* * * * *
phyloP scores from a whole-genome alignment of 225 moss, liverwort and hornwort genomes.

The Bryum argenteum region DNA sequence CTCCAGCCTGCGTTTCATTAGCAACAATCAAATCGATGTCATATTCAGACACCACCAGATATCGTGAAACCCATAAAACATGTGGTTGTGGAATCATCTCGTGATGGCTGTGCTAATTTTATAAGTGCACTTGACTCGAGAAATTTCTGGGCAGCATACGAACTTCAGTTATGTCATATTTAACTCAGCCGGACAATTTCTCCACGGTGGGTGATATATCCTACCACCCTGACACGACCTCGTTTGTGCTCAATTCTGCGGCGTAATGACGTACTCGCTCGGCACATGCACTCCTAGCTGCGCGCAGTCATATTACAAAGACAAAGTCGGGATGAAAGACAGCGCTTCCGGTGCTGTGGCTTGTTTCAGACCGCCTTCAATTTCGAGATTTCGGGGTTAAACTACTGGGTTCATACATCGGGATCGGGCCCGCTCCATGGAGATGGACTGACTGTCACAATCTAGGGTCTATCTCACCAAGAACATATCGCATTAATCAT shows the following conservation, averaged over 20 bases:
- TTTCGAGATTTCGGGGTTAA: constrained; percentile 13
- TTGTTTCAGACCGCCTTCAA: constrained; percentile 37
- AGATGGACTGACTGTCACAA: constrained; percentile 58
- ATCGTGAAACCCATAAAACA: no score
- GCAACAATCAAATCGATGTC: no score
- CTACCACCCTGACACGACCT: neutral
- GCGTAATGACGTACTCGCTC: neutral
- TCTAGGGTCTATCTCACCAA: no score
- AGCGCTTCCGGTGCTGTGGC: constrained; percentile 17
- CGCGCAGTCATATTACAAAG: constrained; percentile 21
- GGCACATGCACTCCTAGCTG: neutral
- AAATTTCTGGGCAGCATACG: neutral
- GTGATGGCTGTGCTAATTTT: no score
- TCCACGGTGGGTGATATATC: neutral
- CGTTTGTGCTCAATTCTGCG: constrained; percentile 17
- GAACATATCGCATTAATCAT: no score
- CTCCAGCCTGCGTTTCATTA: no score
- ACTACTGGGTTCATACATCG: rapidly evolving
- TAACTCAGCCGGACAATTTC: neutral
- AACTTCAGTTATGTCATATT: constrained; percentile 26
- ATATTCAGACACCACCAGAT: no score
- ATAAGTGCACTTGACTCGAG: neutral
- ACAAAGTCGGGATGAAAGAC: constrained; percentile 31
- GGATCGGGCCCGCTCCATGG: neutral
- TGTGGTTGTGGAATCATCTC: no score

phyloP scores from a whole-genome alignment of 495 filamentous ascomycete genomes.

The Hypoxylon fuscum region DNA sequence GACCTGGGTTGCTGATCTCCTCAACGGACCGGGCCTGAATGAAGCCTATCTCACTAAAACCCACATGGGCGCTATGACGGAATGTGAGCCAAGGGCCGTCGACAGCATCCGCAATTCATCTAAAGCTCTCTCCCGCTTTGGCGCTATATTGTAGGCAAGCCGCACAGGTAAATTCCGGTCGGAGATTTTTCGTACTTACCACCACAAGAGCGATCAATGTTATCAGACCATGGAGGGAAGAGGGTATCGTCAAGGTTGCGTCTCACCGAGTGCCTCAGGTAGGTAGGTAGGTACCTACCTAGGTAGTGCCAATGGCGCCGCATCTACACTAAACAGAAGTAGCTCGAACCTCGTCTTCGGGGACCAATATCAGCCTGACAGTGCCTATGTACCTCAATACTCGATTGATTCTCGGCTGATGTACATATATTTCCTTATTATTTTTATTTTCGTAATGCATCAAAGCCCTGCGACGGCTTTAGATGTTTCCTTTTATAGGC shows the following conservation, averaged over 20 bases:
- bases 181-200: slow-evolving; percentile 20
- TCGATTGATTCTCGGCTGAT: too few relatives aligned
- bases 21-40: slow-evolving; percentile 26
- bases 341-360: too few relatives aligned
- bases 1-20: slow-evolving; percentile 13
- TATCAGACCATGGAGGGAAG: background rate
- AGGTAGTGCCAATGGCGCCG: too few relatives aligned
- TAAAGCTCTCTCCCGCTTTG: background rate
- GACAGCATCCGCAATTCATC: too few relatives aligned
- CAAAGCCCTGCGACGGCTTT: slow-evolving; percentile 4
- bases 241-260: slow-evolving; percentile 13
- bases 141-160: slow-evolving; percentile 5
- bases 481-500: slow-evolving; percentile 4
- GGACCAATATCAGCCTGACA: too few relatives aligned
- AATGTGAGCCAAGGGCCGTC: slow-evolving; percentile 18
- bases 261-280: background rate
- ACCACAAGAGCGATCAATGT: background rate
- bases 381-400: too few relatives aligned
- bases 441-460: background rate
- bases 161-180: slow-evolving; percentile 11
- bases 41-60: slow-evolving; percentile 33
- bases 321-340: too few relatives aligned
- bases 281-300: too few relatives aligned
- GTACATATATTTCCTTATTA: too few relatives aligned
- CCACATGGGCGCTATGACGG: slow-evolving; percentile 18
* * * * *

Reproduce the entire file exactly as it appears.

phyloP scores from a whole-genome alignment of 225 moss, liverwort and hornwort genomes.

The Bryum argenteum region DNA sequence CTCCAGCCTGCGTTTCATTAGCAACAATCAAATCGATGTCATATTCAGACACCACCAGATATCGTGAAACCCATAAAACATGTGGTTGTGGAATCATCTCGTGATGGCTGTGCTAATTTTATAAGTGCACTTGACTCGAGAAATTTCTGGGCAGCATACGAACTTCAGTTATGTCATATTTAACTCAGCCGGACAATTTCTCCACGGTGGGTGATATATCCTACCACCCTGACACGACCTCGTTTGTGCTCAATTCTGCGGCGTAATGACGTACTCGCTCGGCACATGCACTCCTAGCTGCGCGCAGTCATATTACAAAGACAAAGTCGGGATGAAAGACAGCGCTTCCGGTGCTGTGGCTTGTTTCAGACCGCCTTCAATTTCGAGATTTCGGGGTTAAACTACTGGGTTCATACATCGGGATCGGGCCCGCTCCATGGAGATGGACTGACTGTCACAATCTAGGGTCTATCTCACCAAGAACATATCGCATTAATCAT shows the following conservation, averaged over 20 bases:
- TTTCGAGATTTCGGGGTTAA: constrained; percentile 13
- TTGTTTCAGACCGCCTTCAA: constrained; percentile 37
- AGATGGACTGACTGTCACAA: constrained; percentile 58
- ATCGTGAAACCCATAAAACA: no score
- GCAACAATCAAATCGATGTC: no score
- CTACCACCCTGACACGACCT: neutral
- GCGTAATGACGTACTCGCTC: neutral
- TCTAGGGTCTATCTCACCAA: no score
- AGCGCTTCCGGTGCTGTGGC: constrained; percentile 17
- CGCGCAGTCATATTACAAAG: constrained; percentile 21
- GGCACATGCACTCCTAGCTG: neutral
- AAATTTCTGGGCAGCATACG: neutral
- GTGATGGCTGTGCTAATTTT: no score
- TCCACGGTGGGTGATATATC: neutral
- CGTTTGTGCTCAATTCTGCG: constrained; percentile 17
- GAACATATCGCATTAATCAT: no score
- CTCCAGCCTGCGTTTCATTA: no score
- ACTACTGGGTTCATACATCG: rapidly evolving
- TAACTCAGCCGGACAATTTC: neutral
- AACTTCAGTTATGTCATATT: constrained; percentile 26
- ATATTCAGACACCACCAGAT: no score
- ATAAGTGCACTTGACTCGAG: neutral
- ACAAAGTCGGGATGAAAGAC: constrained; percentile 31
- GGATCGGGCCCGCTCCATGG: neutral
- TGTGGTTGTGGAATCATCTC: no score

phyloP scores from a whole-genome alignment of 495 filamentous ascomycete genomes.

The Hypoxylon fuscum region DNA sequence GACCTGGGTTGCTGATCTCCTCAACGGACCGGGCCTGAATGAAGCCTATCTCACTAAAACCCACATGGGCGCTATGACGGAATGTGAGCCAAGGGCCGTCGACAGCATCCGCAATTCATCTAAAGCTCTCTCCCGCTTTGGCGCTATATTGTAGGCAAGCCGCACAGGTAAATTCCGGTCGGAGATTTTTCGTACTTACCACCACAAGAGCGATCAATGTTATCAGACCATGGAGGGAAGAGGGTATCGTCAAGGTTGCGTCTCACCGAGTGCCTCAGGTAGGTAGGTAGGTACCTACCTAGGTAGTGCCAATGGCGCCGCATCTACACTAAACAGAAGTAGCTCGAACCTCGTCTTCGGGGACCAATATCAGCCTGACAGTGCCTATGTACCTCAATACTCGATTGATTCTCGGCTGATGTACATATATTTCCTTATTATTTTTATTTTCGTAATGCATCAAAGCCCTGCGACGGCTTTAGATGTTTCCTTTTATAGGC shows the following conservation, averaged over 20 bases:
- bases 181-200: slow-evolving; percentile 20
- TCGATTGATTCTCGGCTGAT: too few relatives aligned
- bases 21-40: slow-evolving; percentile 26
- bases 341-360: too few relatives aligned
- bases 1-20: slow-evolving; percentile 13
- TATCAGACCATGGAGGGAAG: background rate
- AGGTAGTGCCAATGGCGCCG: too few relatives aligned
- TAAAGCTCTCTCCCGCTTTG: background rate
- GACAGCATCCGCAATTCATC: too few relatives aligned
- CAAAGCCCTGCGACGGCTTT: slow-evolving; percentile 4
- bases 241-260: slow-evolving; percentile 13
- bases 141-160: slow-evolving; percentile 5
- bases 481-500: slow-evolving; percentile 4
- GGACCAATATCAGCCTGACA: too few relatives aligned
- AATGTGAGCCAAGGGCCGTC: slow-evolving; percentile 18
- bases 261-280: background rate
- ACCACAAGAGCGATCAATGT: background rate
- bases 381-400: too few relatives aligned
- bases 441-460: background rate
- bases 161-180: slow-evolving; percentile 11
- bases 41-60: slow-evolving; percentile 33
- bases 321-340: too few relatives aligned
- bases 281-300: too few relatives aligned
- GTACATATATTTCCTTATTA: too few relatives aligned
- CCACATGGGCGCTATGACGG: slow-evolving; percentile 18